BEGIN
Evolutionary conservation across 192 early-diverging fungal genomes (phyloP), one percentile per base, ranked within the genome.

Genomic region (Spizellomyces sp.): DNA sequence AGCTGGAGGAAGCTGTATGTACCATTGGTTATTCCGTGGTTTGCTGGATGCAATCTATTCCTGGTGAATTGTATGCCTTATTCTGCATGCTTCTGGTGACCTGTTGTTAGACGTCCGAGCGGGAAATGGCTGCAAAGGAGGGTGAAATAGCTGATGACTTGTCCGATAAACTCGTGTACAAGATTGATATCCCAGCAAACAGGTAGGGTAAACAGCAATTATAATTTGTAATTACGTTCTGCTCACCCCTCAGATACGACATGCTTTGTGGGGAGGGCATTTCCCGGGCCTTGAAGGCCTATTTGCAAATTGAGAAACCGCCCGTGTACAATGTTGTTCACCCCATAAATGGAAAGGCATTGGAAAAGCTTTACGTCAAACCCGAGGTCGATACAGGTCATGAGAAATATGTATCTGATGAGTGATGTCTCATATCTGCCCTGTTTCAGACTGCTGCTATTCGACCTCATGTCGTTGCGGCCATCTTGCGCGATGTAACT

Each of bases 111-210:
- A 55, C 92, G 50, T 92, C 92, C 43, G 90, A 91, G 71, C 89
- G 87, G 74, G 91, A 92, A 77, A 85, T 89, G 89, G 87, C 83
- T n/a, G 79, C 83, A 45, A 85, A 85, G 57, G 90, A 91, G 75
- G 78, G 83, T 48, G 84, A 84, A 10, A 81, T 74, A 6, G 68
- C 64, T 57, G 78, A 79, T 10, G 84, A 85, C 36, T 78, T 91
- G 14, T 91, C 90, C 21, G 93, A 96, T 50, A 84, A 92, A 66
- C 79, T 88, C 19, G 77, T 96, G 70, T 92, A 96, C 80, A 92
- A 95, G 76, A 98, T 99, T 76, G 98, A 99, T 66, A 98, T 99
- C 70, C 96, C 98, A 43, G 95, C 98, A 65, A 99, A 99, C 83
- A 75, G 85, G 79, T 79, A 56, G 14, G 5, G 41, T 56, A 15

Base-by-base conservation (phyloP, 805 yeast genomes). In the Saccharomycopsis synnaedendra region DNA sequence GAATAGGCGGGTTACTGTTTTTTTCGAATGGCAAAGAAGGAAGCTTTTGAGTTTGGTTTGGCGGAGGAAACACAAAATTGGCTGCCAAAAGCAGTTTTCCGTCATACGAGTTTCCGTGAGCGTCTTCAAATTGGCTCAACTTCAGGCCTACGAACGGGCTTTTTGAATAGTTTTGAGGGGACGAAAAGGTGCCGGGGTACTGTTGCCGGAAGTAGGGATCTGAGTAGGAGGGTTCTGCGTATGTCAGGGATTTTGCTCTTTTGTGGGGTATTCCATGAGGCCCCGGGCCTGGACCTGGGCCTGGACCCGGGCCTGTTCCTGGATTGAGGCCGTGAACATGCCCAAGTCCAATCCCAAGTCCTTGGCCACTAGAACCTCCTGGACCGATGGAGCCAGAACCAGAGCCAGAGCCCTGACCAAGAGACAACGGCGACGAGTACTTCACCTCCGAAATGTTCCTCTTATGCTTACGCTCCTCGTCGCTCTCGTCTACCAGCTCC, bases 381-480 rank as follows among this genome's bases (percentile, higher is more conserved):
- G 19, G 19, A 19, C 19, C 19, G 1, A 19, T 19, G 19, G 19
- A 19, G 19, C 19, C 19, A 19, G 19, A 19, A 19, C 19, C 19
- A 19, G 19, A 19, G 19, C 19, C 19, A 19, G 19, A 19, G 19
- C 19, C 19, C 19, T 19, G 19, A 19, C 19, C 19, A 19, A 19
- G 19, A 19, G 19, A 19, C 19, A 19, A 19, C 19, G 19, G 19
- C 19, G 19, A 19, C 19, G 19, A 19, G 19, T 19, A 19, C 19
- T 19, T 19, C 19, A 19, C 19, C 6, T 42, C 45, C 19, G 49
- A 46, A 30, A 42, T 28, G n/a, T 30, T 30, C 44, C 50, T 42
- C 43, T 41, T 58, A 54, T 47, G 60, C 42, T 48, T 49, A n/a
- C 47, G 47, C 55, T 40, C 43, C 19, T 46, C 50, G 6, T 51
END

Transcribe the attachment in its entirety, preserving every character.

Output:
Evolutionary conservation across 192 early-diverging fungal genomes (phyloP), one percentile per base, ranked within the genome.

Genomic region (Spizellomyces sp.): DNA sequence AGCTGGAGGAAGCTGTATGTACCATTGGTTATTCCGTGGTTTGCTGGATGCAATCTATTCCTGGTGAATTGTATGCCTTATTCTGCATGCTTCTGGTGACCTGTTGTTAGACGTCCGAGCGGGAAATGGCTGCAAAGGAGGGTGAAATAGCTGATGACTTGTCCGATAAACTCGTGTACAAGATTGATATCCCAGCAAACAGGTAGGGTAAACAGCAATTATAATTTGTAATTACGTTCTGCTCACCCCTCAGATACGACATGCTTTGTGGGGAGGGCATTTCCCGGGCCTTGAAGGCCTATTTGCAAATTGAGAAACCGCCCGTGTACAATGTTGTTCACCCCATAAATGGAAAGGCATTGGAAAAGCTTTACGTCAAACCCGAGGTCGATACAGGTCATGAGAAATATGTATCTGATGAGTGATGTCTCATATCTGCCCTGTTTCAGACTGCTGCTATTCGACCTCATGTCGTTGCGGCCATCTTGCGCGATGTAACT

Each of bases 111-210:
- A 55, C 92, G 50, T 92, C 92, C 43, G 90, A 91, G 71, C 89
- G 87, G 74, G 91, A 92, A 77, A 85, T 89, G 89, G 87, C 83
- T n/a, G 79, C 83, A 45, A 85, A 85, G 57, G 90, A 91, G 75
- G 78, G 83, T 48, G 84, A 84, A 10, A 81, T 74, A 6, G 68
- C 64, T 57, G 78, A 79, T 10, G 84, A 85, C 36, T 78, T 91
- G 14, T 91, C 90, C 21, G 93, A 96, T 50, A 84, A 92, A 66
- C 79, T 88, C 19, G 77, T 96, G 70, T 92, A 96, C 80, A 92
- A 95, G 76, A 98, T 99, T 76, G 98, A 99, T 66, A 98, T 99
- C 70, C 96, C 98, A 43, G 95, C 98, A 65, A 99, A 99, C 83
- A 75, G 85, G 79, T 79, A 56, G 14, G 5, G 41, T 56, A 15

Base-by-base conservation (phyloP, 805 yeast genomes). In the Saccharomycopsis synnaedendra region DNA sequence GAATAGGCGGGTTACTGTTTTTTTCGAATGGCAAAGAAGGAAGCTTTTGAGTTTGGTTTGGCGGAGGAAACACAAAATTGGCTGCCAAAAGCAGTTTTCCGTCATACGAGTTTCCGTGAGCGTCTTCAAATTGGCTCAACTTCAGGCCTACGAACGGGCTTTTTGAATAGTTTTGAGGGGACGAAAAGGTGCCGGGGTACTGTTGCCGGAAGTAGGGATCTGAGTAGGAGGGTTCTGCGTATGTCAGGGATTTTGCTCTTTTGTGGGGTATTCCATGAGGCCCCGGGCCTGGACCTGGGCCTGGACCCGGGCCTGTTCCTGGATTGAGGCCGTGAACATGCCCAAGTCCAATCCCAAGTCCTTGGCCACTAGAACCTCCTGGACCGATGGAGCCAGAACCAGAGCCAGAGCCCTGACCAAGAGACAACGGCGACGAGTACTTCACCTCCGAAATGTTCCTCTTATGCTTACGCTCCTCGTCGCTCTCGTCTACCAGCTCC, bases 381-480 rank as follows among this genome's bases (percentile, higher is more conserved):
- G 19, G 19, A 19, C 19, C 19, G 1, A 19, T 19, G 19, G 19
- A 19, G 19, C 19, C 19, A 19, G 19, A 19, A 19, C 19, C 19
- A 19, G 19, A 19, G 19, C 19, C 19, A 19, G 19, A 19, G 19
- C 19, C 19, C 19, T 19, G 19, A 19, C 19, C 19, A 19, A 19
- G 19, A 19, G 19, A 19, C 19, A 19, A 19, C 19, G 19, G 19
- C 19, G 19, A 19, C 19, G 19, A 19, G 19, T 19, A 19, C 19
- T 19, T 19, C 19, A 19, C 19, C 6, T 42, C 45, C 19, G 49
- A 46, A 30, A 42, T 28, G n/a, T 30, T 30, C 44, C 50, T 42
- C 43, T 41, T 58, A 54, T 47, G 60, C 42, T 48, T 49, A n/a
- C 47, G 47, C 55, T 40, C 43, C 19, T 46, C 50, G 6, T 51